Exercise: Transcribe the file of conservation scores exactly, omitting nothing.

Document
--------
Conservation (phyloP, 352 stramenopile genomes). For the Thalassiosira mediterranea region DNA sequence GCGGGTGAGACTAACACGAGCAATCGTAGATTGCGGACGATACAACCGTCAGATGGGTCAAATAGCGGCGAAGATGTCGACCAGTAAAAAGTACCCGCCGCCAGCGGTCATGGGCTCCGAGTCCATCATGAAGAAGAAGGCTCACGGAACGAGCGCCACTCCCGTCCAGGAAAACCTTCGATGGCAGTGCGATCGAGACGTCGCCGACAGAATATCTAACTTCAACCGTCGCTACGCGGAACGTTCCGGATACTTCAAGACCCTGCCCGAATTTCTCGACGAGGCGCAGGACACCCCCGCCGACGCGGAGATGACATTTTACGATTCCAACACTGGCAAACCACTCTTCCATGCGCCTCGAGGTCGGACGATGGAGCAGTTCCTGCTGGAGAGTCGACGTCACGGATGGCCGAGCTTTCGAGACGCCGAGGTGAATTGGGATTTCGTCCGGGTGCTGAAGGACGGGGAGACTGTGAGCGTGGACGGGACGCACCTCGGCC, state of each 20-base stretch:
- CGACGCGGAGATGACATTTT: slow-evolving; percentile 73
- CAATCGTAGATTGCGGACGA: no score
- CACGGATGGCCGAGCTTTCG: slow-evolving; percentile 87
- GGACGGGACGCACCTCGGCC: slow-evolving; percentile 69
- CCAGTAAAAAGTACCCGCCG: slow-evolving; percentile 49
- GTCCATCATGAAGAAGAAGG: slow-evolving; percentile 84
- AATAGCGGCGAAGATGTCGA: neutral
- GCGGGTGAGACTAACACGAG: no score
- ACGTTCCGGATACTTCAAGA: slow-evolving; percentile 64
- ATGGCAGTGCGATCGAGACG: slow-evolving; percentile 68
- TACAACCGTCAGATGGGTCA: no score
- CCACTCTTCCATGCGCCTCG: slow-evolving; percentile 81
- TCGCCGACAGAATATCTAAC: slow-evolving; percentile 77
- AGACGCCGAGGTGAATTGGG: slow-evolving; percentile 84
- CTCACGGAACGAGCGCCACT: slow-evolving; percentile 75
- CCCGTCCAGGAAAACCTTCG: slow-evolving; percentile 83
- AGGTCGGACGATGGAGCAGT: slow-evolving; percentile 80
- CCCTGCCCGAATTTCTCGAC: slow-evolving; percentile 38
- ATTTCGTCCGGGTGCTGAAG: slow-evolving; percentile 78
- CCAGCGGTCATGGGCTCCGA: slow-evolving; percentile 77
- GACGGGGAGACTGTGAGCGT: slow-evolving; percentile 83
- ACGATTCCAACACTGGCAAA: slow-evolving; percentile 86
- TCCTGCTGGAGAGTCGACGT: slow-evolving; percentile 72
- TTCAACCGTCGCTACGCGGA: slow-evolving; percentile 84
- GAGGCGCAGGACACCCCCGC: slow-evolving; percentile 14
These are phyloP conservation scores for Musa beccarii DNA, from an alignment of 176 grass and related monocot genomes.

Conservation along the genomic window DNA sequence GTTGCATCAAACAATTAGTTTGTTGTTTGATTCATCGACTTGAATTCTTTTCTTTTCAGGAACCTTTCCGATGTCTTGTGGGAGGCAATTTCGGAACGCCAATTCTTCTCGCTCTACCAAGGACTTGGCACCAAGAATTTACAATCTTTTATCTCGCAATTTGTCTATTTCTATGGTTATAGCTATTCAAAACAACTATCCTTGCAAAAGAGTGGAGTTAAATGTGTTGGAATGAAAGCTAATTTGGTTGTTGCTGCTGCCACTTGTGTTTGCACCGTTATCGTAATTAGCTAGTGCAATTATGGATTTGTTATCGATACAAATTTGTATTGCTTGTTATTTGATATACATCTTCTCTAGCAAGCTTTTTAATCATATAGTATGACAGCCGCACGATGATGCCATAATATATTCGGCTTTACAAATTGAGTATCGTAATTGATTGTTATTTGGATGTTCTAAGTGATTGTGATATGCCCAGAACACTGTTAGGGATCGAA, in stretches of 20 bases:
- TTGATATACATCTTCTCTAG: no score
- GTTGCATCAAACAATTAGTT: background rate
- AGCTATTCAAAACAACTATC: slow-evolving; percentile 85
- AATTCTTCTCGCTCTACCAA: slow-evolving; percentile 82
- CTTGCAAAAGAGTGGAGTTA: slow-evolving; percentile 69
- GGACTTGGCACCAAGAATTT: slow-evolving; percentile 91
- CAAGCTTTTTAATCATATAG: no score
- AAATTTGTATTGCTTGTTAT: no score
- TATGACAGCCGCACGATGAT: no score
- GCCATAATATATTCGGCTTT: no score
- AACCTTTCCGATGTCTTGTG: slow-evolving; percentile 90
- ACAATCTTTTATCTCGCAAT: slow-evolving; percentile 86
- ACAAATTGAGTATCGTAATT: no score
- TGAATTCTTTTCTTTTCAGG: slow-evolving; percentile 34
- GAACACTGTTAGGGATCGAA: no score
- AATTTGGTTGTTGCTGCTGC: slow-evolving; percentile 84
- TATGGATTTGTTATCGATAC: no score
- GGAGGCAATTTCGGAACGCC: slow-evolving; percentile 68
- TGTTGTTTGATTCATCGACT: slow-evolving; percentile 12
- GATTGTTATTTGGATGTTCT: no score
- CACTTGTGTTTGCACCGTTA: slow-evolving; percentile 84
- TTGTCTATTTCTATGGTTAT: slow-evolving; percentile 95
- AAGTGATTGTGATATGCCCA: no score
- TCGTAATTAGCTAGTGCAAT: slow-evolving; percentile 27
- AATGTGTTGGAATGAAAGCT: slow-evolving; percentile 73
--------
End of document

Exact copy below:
Conservation (phyloP, 352 stramenopile genomes). For the Thalassiosira mediterranea region DNA sequence GCGGGTGAGACTAACACGAGCAATCGTAGATTGCGGACGATACAACCGTCAGATGGGTCAAATAGCGGCGAAGATGTCGACCAGTAAAAAGTACCCGCCGCCAGCGGTCATGGGCTCCGAGTCCATCATGAAGAAGAAGGCTCACGGAACGAGCGCCACTCCCGTCCAGGAAAACCTTCGATGGCAGTGCGATCGAGACGTCGCCGACAGAATATCTAACTTCAACCGTCGCTACGCGGAACGTTCCGGATACTTCAAGACCCTGCCCGAATTTCTCGACGAGGCGCAGGACACCCCCGCCGACGCGGAGATGACATTTTACGATTCCAACACTGGCAAACCACTCTTCCATGCGCCTCGAGGTCGGACGATGGAGCAGTTCCTGCTGGAGAGTCGACGTCACGGATGGCCGAGCTTTCGAGACGCCGAGGTGAATTGGGATTTCGTCCGGGTGCTGAAGGACGGGGAGACTGTGAGCGTGGACGGGACGCACCTCGGCC, state of each 20-base stretch:
- CGACGCGGAGATGACATTTT: slow-evolving; percentile 73
- CAATCGTAGATTGCGGACGA: no score
- CACGGATGGCCGAGCTTTCG: slow-evolving; percentile 87
- GGACGGGACGCACCTCGGCC: slow-evolving; percentile 69
- CCAGTAAAAAGTACCCGCCG: slow-evolving; percentile 49
- GTCCATCATGAAGAAGAAGG: slow-evolving; percentile 84
- AATAGCGGCGAAGATGTCGA: neutral
- GCGGGTGAGACTAACACGAG: no score
- ACGTTCCGGATACTTCAAGA: slow-evolving; percentile 64
- ATGGCAGTGCGATCGAGACG: slow-evolving; percentile 68
- TACAACCGTCAGATGGGTCA: no score
- CCACTCTTCCATGCGCCTCG: slow-evolving; percentile 81
- TCGCCGACAGAATATCTAAC: slow-evolving; percentile 77
- AGACGCCGAGGTGAATTGGG: slow-evolving; percentile 84
- CTCACGGAACGAGCGCCACT: slow-evolving; percentile 75
- CCCGTCCAGGAAAACCTTCG: slow-evolving; percentile 83
- AGGTCGGACGATGGAGCAGT: slow-evolving; percentile 80
- CCCTGCCCGAATTTCTCGAC: slow-evolving; percentile 38
- ATTTCGTCCGGGTGCTGAAG: slow-evolving; percentile 78
- CCAGCGGTCATGGGCTCCGA: slow-evolving; percentile 77
- GACGGGGAGACTGTGAGCGT: slow-evolving; percentile 83
- ACGATTCCAACACTGGCAAA: slow-evolving; percentile 86
- TCCTGCTGGAGAGTCGACGT: slow-evolving; percentile 72
- TTCAACCGTCGCTACGCGGA: slow-evolving; percentile 84
- GAGGCGCAGGACACCCCCGC: slow-evolving; percentile 14
These are phyloP conservation scores for Musa beccarii DNA, from an alignment of 176 grass and related monocot genomes.

Conservation along the genomic window DNA sequence GTTGCATCAAACAATTAGTTTGTTGTTTGATTCATCGACTTGAATTCTTTTCTTTTCAGGAACCTTTCCGATGTCTTGTGGGAGGCAATTTCGGAACGCCAATTCTTCTCGCTCTACCAAGGACTTGGCACCAAGAATTTACAATCTTTTATCTCGCAATTTGTCTATTTCTATGGTTATAGCTATTCAAAACAACTATCCTTGCAAAAGAGTGGAGTTAAATGTGTTGGAATGAAAGCTAATTTGGTTGTTGCTGCTGCCACTTGTGTTTGCACCGTTATCGTAATTAGCTAGTGCAATTATGGATTTGTTATCGATACAAATTTGTATTGCTTGTTATTTGATATACATCTTCTCTAGCAAGCTTTTTAATCATATAGTATGACAGCCGCACGATGATGCCATAATATATTCGGCTTTACAAATTGAGTATCGTAATTGATTGTTATTTGGATGTTCTAAGTGATTGTGATATGCCCAGAACACTGTTAGGGATCGAA, in stretches of 20 bases:
- TTGATATACATCTTCTCTAG: no score
- GTTGCATCAAACAATTAGTT: background rate
- AGCTATTCAAAACAACTATC: slow-evolving; percentile 85
- AATTCTTCTCGCTCTACCAA: slow-evolving; percentile 82
- CTTGCAAAAGAGTGGAGTTA: slow-evolving; percentile 69
- GGACTTGGCACCAAGAATTT: slow-evolving; percentile 91
- CAAGCTTTTTAATCATATAG: no score
- AAATTTGTATTGCTTGTTAT: no score
- TATGACAGCCGCACGATGAT: no score
- GCCATAATATATTCGGCTTT: no score
- AACCTTTCCGATGTCTTGTG: slow-evolving; percentile 90
- ACAATCTTTTATCTCGCAAT: slow-evolving; percentile 86
- ACAAATTGAGTATCGTAATT: no score
- TGAATTCTTTTCTTTTCAGG: slow-evolving; percentile 34
- GAACACTGTTAGGGATCGAA: no score
- AATTTGGTTGTTGCTGCTGC: slow-evolving; percentile 84
- TATGGATTTGTTATCGATAC: no score
- GGAGGCAATTTCGGAACGCC: slow-evolving; percentile 68
- TGTTGTTTGATTCATCGACT: slow-evolving; percentile 12
- GATTGTTATTTGGATGTTCT: no score
- CACTTGTGTTTGCACCGTTA: slow-evolving; percentile 84
- TTGTCTATTTCTATGGTTAT: slow-evolving; percentile 95
- AAGTGATTGTGATATGCCCA: no score
- TCGTAATTAGCTAGTGCAAT: slow-evolving; percentile 27
- AATGTGTTGGAATGAAAGCT: slow-evolving; percentile 73